Re: [DNSOP] Root reasons (aka "why") - HTTP vs SRV vs ANAME vs CNAME

Paul Vixie <paul@redbarn.org> Fri, 09 November 2018 02:30 UTC

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Date: Thu, 08 Nov 2018 18:30:41 -0800
From: Paul Vixie <paul@redbarn.org>
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To: Ray Bellis <ray@bellis.me.uk>
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Subject: Re: [DNSOP] Root reasons (aka "why") - HTTP vs SRV vs ANAME vs CNAME
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Ray Bellis wrote:
>
>
> On 09/11/2018 07:14, Tony Finch wrote:
>> But remember: the goal is to make the DNS easier to use for people
>> who don’t know about the restrictions on CNAMEs.
>
> I'd say the goal is to make the DNS *possible* to use for people who
> don't know about the restrictions on CNAMEs.

i regret not adding ANY as an RR type (not just a Q type) back when the 
DNS was small and i supported 90% of it. what we actually needed is a 
wildcard on types so that if there's no more-specific type you get that 
one, which would have an rdata of the target name, but act like PTR 
(which the DNS requester has to follow) rather than like CNAME (which 
the recursive has to follow.)

> I concede that ANAME perhaps makes that easier than HTTP does, but it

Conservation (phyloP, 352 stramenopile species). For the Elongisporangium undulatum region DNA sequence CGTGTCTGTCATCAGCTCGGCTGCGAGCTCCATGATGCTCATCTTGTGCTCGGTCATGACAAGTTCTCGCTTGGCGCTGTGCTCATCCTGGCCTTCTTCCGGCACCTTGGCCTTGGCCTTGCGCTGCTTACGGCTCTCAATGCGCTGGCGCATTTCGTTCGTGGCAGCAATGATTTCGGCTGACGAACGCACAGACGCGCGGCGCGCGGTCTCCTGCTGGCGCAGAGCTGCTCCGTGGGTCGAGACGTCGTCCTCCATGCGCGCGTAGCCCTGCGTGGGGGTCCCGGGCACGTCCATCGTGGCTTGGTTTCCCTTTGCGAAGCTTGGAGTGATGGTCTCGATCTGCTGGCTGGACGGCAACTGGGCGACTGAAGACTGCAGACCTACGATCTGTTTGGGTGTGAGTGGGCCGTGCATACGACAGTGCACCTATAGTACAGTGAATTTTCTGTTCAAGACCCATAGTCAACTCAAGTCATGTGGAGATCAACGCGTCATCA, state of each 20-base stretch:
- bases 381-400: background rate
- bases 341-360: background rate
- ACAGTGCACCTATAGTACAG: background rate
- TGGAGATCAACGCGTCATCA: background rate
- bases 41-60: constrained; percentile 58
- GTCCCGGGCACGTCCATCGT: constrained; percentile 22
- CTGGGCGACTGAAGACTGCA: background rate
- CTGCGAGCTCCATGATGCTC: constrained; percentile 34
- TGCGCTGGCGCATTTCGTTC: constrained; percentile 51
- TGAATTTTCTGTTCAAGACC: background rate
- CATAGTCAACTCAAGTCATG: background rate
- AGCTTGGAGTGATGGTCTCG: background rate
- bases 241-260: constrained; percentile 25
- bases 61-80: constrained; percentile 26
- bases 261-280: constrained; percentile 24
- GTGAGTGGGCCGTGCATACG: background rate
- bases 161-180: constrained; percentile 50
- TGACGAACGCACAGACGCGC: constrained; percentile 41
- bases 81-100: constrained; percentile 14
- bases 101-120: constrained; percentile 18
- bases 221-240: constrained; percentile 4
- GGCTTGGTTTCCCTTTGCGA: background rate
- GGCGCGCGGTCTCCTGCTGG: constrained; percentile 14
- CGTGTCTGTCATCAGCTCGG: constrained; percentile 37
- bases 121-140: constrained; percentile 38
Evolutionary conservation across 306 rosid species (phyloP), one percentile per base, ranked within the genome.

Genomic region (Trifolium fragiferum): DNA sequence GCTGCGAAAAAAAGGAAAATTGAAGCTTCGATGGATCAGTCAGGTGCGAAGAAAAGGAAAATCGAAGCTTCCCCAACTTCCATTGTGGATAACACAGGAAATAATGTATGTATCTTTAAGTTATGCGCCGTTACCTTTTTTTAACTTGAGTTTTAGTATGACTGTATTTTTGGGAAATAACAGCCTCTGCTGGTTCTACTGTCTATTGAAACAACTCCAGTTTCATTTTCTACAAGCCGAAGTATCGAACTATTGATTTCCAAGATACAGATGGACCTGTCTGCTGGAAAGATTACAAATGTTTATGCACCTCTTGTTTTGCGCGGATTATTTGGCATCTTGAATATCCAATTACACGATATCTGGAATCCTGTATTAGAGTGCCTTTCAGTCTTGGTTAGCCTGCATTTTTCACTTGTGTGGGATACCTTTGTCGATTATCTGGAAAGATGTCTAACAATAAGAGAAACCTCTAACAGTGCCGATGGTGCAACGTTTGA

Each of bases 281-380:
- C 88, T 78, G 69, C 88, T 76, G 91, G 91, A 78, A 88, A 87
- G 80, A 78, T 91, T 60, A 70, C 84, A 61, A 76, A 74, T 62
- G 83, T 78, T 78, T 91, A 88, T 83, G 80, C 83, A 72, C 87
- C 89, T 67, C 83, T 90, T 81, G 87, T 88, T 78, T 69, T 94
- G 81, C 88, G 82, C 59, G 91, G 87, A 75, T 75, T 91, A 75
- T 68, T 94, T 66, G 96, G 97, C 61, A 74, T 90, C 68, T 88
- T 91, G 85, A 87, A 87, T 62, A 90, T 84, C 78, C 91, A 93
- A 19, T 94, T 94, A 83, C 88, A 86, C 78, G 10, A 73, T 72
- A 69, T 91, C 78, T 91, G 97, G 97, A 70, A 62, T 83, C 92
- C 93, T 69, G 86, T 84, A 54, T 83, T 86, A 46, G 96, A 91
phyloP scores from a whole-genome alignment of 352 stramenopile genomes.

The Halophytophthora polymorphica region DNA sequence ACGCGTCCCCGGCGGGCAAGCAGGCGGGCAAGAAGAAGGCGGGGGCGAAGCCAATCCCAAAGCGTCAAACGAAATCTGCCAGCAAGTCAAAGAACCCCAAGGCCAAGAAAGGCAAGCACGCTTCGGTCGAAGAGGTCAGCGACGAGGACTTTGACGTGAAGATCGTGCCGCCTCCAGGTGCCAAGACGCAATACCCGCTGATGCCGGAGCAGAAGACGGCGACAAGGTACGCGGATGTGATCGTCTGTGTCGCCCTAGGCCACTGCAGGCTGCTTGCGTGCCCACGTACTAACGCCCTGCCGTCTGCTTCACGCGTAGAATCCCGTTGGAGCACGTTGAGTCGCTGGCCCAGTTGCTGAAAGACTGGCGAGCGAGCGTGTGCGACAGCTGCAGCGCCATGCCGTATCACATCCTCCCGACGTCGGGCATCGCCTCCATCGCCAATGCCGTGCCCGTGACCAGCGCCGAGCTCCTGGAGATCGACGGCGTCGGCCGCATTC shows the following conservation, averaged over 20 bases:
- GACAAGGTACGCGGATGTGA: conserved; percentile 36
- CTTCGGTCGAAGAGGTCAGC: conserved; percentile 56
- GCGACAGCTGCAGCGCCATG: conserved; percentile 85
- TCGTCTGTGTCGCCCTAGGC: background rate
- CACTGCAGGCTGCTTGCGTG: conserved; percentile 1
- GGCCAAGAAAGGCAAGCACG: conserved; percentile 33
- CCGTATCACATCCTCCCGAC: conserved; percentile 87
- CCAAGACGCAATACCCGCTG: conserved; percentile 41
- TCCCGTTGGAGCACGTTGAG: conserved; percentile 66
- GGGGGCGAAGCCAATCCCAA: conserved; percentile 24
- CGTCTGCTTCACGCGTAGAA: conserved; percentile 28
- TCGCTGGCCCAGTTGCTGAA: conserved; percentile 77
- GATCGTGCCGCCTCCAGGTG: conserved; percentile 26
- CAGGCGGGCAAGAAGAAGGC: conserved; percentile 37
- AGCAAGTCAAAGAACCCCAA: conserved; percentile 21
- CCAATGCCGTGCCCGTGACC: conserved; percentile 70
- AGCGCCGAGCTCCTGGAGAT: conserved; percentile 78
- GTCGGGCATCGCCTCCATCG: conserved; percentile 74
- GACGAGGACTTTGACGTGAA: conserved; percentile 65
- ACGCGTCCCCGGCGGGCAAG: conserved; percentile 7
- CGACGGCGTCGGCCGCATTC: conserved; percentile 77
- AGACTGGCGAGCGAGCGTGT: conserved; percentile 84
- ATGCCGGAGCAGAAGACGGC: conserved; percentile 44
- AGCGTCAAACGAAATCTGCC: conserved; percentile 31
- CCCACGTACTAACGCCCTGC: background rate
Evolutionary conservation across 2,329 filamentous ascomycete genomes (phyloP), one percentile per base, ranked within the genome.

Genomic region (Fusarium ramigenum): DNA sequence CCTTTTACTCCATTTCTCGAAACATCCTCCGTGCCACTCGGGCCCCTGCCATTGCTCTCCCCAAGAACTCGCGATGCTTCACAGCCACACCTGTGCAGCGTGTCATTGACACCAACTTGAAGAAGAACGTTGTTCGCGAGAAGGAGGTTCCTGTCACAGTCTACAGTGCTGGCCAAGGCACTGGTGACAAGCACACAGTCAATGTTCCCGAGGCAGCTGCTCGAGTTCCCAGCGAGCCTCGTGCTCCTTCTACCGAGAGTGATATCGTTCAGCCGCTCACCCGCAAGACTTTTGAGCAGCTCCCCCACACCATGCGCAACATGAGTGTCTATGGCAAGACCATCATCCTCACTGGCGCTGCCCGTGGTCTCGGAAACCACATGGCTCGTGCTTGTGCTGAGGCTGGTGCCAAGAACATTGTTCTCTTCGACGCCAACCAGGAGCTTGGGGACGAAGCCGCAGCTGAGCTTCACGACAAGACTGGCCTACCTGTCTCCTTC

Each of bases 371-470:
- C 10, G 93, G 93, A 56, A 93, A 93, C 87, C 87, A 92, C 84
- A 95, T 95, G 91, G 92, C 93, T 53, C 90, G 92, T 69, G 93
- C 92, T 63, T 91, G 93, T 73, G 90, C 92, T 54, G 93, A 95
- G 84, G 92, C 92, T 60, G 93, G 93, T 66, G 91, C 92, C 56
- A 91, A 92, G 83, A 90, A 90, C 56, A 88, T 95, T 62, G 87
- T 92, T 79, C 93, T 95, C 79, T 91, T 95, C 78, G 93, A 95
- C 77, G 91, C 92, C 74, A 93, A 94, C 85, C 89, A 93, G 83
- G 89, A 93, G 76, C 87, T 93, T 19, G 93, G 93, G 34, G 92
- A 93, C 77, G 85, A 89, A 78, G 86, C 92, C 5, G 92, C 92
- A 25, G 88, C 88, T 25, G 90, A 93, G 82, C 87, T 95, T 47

> does so at the expense of significant complexity in authority servers by
> still requiring A and AAAA lookups to be somehow "magic", and doesn't
> fix the architectural problem of lack of a service identifier.

i am loath to create per-service record types. that's why SRV. if you 
really want every client of a service to query for something other than 
AAAA/A, can you try to fix what's wrong with SRV regarding wildcards, 
but avoid a new type code for every new thing like MX and HTTP as they 
come along in the decades to follow? also, does SSH count as a service? 
what about FTP? Gopher? RSync? NNTP? IMAP(S)? it may not be too late to 
think architectural thoughts like "what will the internet engineering 
community think, 50 years from now, that we should have done for them?"

> My long-term goal would be to never have an A or AAAA record appear in
> the DNS other than at the owner name of an actual hostname.

i don't think you mean "actual". anycasted addresses act like host 
addresses in all ways (answering UDP, answering TCP SYN, answering ICMP) 
but are not "actual" hosts. i think i know what you _mean_ here and if 
so i agree with that. but 1.1.1.1 answers both HTTPS and DNS, and would 
surely get an AAAA and A in your model, but is not a "host", and its DNS 
owner would not be a "hostname". perhaps you mean "effective host" which 
could be real or virtual?

-- 
P Vixie